Make sure you’ve covered all your bases by simplifying the application process as best you can and providing necessary staff with the job description or a script for potential inquiries. A positive application experience may garner additional positive reviews about your practice and, in turn, attract more candidates.
Consider who will be interviewing the top candidates. These interviews will likely be among the first in-person interactions job seekers have with your practice, but all too often, the management team is forgotten in the recruiting process. Take the time to educate managers on how to listen, how to ask the right questions, what questions are illegal and should be avoided, and how to use the job description and skills list to really dig in to what each candidate has to offer.
It is not uncommon for a candidate to arrive
for an interview, be held up in the waiting room (perhaps the front desk was unaware of the scheduled interview) and then get handed off to someone — anyone — who is available. Perhaps unforeseen events, such as a patient emergency, tied up the person who intended to conduct the interview,
but this situation doesn’t lend itself to the kind of “wow” experience you wanted to deliver — not to mention that a poor candidate experience can hurt your brand.
The Recruiting Process
One of the best ways to ensure a smooth and successful hiring experience is to fine-tune your recruiting process before you need to use it. Institute a protocol, and train your management team. Consider these steps:
- Job description. Provide samples of what the post should include, know what job boards to use, update your website’s career page, create an employee referral program and use your established social media presence.
- Candidate experience. Provide easy-to-access applications, outline the steps in the process and inform the team who will conduct interviews.
- Application. Provide alternative
processes, allowing candidates to either complete a paper form you keep on file or submit an online profile.
- Interview process. Establish
a list of questions and plan a tour of the practice.
- Job offer. Plan how the final candidate will be determined, and prepare an offer letter.
- Onboarding and orientation. Create a schedule for the onboarding process, and prepare all necessary paperwork to be completed.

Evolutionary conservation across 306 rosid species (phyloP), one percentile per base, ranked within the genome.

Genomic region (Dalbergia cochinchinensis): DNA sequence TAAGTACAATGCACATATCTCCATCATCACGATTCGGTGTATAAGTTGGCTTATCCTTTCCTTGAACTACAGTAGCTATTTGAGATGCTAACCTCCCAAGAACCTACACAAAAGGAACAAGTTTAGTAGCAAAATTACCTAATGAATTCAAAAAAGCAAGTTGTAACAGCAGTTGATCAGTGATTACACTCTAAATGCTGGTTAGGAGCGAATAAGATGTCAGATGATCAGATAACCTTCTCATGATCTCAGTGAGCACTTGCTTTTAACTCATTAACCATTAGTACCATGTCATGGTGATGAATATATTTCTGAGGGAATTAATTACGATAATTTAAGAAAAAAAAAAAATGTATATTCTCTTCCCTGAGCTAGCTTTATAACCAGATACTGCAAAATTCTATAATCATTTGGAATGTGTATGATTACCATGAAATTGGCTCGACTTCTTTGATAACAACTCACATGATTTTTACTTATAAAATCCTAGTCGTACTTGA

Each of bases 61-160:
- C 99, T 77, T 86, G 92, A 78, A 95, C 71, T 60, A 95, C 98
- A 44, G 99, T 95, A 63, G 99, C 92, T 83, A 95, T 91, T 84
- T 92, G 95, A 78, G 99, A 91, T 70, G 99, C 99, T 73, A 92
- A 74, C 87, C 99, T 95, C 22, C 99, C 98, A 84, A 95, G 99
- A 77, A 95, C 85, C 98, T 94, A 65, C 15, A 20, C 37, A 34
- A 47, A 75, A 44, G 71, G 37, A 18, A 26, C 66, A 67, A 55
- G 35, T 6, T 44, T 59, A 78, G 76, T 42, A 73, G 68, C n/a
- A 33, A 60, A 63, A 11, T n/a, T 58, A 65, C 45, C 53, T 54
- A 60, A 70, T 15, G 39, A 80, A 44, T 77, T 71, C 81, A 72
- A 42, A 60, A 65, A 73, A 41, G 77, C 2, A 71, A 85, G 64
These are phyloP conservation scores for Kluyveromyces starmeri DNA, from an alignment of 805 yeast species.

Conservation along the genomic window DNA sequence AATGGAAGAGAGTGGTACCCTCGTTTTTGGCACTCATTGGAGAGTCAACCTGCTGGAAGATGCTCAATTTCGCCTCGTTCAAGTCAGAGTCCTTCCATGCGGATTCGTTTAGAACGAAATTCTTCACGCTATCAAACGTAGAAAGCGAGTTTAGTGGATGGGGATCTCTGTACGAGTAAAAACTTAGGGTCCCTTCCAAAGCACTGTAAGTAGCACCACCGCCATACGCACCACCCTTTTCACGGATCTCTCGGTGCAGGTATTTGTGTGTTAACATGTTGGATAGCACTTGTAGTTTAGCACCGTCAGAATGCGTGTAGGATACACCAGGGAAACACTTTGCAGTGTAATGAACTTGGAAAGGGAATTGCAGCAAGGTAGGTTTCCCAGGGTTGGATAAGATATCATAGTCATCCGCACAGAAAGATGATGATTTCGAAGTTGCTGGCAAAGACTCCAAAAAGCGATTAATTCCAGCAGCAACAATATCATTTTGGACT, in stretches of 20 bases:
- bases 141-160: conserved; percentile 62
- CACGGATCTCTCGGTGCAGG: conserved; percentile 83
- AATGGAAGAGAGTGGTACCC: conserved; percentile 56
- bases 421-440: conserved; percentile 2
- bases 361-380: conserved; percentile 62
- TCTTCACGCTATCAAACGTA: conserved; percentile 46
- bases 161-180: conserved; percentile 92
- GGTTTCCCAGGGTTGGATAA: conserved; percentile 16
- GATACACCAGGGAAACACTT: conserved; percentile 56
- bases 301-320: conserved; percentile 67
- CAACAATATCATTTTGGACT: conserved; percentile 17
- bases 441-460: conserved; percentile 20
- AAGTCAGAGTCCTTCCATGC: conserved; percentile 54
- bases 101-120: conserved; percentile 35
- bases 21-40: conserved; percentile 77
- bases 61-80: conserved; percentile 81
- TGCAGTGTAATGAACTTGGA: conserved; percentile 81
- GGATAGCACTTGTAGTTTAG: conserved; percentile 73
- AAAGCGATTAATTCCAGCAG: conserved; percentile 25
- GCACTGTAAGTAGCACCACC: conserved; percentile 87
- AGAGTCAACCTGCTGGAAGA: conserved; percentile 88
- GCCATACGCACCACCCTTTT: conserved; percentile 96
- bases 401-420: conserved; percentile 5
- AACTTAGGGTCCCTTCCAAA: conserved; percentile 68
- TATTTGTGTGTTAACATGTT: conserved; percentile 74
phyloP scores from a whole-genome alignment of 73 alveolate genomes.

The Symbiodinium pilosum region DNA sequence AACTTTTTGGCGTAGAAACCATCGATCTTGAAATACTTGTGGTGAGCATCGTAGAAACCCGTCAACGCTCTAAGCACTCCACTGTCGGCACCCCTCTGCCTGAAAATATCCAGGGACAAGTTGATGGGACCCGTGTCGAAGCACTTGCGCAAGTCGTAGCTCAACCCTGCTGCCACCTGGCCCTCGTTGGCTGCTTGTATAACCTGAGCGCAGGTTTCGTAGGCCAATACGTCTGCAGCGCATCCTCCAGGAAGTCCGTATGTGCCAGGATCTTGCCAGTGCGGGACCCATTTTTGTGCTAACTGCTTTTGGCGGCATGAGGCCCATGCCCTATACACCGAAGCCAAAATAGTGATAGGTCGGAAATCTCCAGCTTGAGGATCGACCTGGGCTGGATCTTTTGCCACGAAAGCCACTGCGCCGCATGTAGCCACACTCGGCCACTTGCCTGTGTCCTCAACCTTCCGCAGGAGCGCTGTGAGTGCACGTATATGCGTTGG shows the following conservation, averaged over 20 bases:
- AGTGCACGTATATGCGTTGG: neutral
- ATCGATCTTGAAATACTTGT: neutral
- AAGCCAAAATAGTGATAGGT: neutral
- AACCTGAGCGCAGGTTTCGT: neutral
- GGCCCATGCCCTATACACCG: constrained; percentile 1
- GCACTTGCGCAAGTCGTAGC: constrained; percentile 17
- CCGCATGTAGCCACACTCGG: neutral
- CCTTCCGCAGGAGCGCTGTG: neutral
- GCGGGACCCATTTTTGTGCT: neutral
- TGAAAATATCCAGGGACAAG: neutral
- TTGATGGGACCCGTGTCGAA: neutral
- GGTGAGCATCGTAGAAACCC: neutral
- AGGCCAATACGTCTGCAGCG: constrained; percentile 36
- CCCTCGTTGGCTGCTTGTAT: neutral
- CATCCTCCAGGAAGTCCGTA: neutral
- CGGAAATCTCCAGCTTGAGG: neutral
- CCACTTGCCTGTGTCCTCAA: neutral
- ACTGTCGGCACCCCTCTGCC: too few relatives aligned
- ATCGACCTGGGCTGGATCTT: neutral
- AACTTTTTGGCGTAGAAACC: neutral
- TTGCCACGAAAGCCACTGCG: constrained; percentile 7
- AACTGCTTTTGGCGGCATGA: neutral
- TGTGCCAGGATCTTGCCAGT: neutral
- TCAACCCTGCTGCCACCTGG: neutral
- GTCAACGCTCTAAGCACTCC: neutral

Your recruiting team should be involved in creating the steps and documents and familiarize them- selves with the process so it can be implemented at a moment’s notice. Why at a moment’s notice?
Some of your best hires may be passive candidates — people who are not actively searching for a job but stumble upon your practice. A passive candidate might be a current client or a friend of an employee. Your recruiting team needs to be ready to conduct an unscheduled interview.
What’s In It For You?
Notice that the focus of this article is preparation: preparing your brand, preparing the recruiting team, preparing for the candidate experience. Do not leave the recruiting process to chance. Your practice needs to be ready for both passive candidates and active job seekers.
If your goal is to hire the most qualified, professional candidate, why would you present an unprofessional, unprepared business and recruiting team? Devote some time to managing your brand and establishing a recruitment process that is always ready, and you will be rewarded with new hires who are in it for the long haul.
Ms. Dunn is an award-winning speaker, writer and consultant who brings over 40 years of in-the- trenches experience and business education to veterinary management. She is founder and CEO of Snowgoose Veterinary Management Consulting, which helps veterinarians devel- op strategic plans that consistently produce results.